Given the enormous inventory of unsold homes in the marketplace, it’s very easy to claim that the U.S. is simply over-housed. But despite 300,000 new foreclosures per month and a national apartment vacancy rate of nearly 8%, in many metro areas there is still not enough housing for low-income households. The reasons for this shortfall are many, including high prices for land, impact fees, zoning requirements and pricy carrying costs. Add to that list uncooperative neighborhood groups who assume that affordable housing equals increased traffic, utilitarian architecture and neighborhood decay, and it’s no wonder that the demand chronically exceeds supply.
In the case of Heritage Walk, a collection of 34 single-family homes built on small lots in the Southern California City of Fullerton, they look like many other infill developments and feature Spanish-style elevations which blend with the surrounding neighborhood, LEED certification for energy-conscious buyers and three pocket parks for those with families.
Not surprisingly, like many infill communities in established areas, sales have been brisk, with the first phase of homes selling out within the first weekend of opening. Yet not all hopeful buyers will qualify even if they can afford it: in a fairly unique situation for California in which the builder partnered with the city’s redevelopment agency, eligible buyers cannot earn more than 120% of the Orange County median income based on household size, the home cannot be rented out (not even a bedroom), and it must be resold to another eligible buyer at an affordable purchase price based on the same formula used for the original sale.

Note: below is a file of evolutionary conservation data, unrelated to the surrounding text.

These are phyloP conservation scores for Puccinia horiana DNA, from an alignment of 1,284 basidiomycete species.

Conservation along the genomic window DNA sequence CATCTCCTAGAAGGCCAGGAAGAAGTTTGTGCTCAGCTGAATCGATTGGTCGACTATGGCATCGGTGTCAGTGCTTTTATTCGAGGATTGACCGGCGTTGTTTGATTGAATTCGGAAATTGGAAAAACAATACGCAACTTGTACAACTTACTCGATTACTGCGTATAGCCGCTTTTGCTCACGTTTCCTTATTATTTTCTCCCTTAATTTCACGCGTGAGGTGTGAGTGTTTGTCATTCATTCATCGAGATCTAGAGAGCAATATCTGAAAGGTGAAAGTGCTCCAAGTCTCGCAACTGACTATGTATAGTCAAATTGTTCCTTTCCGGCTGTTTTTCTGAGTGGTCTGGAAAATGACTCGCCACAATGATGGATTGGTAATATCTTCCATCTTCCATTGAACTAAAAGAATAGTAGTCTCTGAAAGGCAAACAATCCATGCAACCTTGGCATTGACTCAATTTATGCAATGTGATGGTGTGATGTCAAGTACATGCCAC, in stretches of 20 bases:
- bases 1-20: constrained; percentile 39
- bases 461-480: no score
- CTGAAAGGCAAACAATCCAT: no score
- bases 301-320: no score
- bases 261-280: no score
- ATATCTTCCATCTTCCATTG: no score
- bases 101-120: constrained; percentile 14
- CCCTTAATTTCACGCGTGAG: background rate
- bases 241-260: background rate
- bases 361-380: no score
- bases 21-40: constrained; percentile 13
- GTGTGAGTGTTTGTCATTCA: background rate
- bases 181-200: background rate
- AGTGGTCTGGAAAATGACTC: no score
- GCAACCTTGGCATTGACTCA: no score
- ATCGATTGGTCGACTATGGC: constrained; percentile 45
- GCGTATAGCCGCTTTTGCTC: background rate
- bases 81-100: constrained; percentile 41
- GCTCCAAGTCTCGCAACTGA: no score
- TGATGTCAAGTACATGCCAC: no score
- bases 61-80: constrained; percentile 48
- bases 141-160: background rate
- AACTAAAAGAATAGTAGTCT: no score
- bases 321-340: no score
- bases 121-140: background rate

Consequently, it’s possible that if interest rates rise faster than countywide incomes and they’ve not paid down enough principal, if they sell original buyers could actually lose money – an issue which made it difficult for us to price the community against competing new home developments and resale homes which had no such restrictions. Fortunately for Olson, the combination of low costs, an efficient land plan and an effective marketing campaign in an area desperate for affordable new homes has meant brisk sales as well as a healthy profit margin.
For rental housing, the Low Income Housing Tax Credit (LIHTC), which was created under the Tax Reform Act of 1986 and provides dollar-for-dollar tax credits administered by each state and ultimately sold by developers to investors to raise funds, has historically been a huge success, accounting in part for nearly 90% of all affordable rental housing nationwide. And yet as the Great Recession began and corporations no longer had the earnings against which to shield income taxes, it’s become nearly impossible to find willing buyers for these credits even though the demand by low-income households remains unabated.
In these cases, affordable housing developers have had to be both nimble and quick, cobbling together financing from local jurisdictions, tax-exempt state bonds and HUD-administered HOME funds. Moreover, although the market studies which must be produced by third parties typically adhere to LIHTC guidelines, they’ve gradually become so complex and time-consuming that most traditional consultants can’t or won’t touch them.
However, in MetroIntelligence’s dealings with both non-profit and for-profit entities, such projects are increasingly crucial, whether providing the inclusionary housing to get a large master plan approved, allowing a builder of market-rate apartments to clear a financing hurdle by reserving some units for low-income households, or ensuring that cities are meeting their requirements for low-income families, seniors and other special populations. And for those driving or walking by, these projects are certainly not the public housing projects of yesterday. They’re now just part of the fabric of a dynamic community.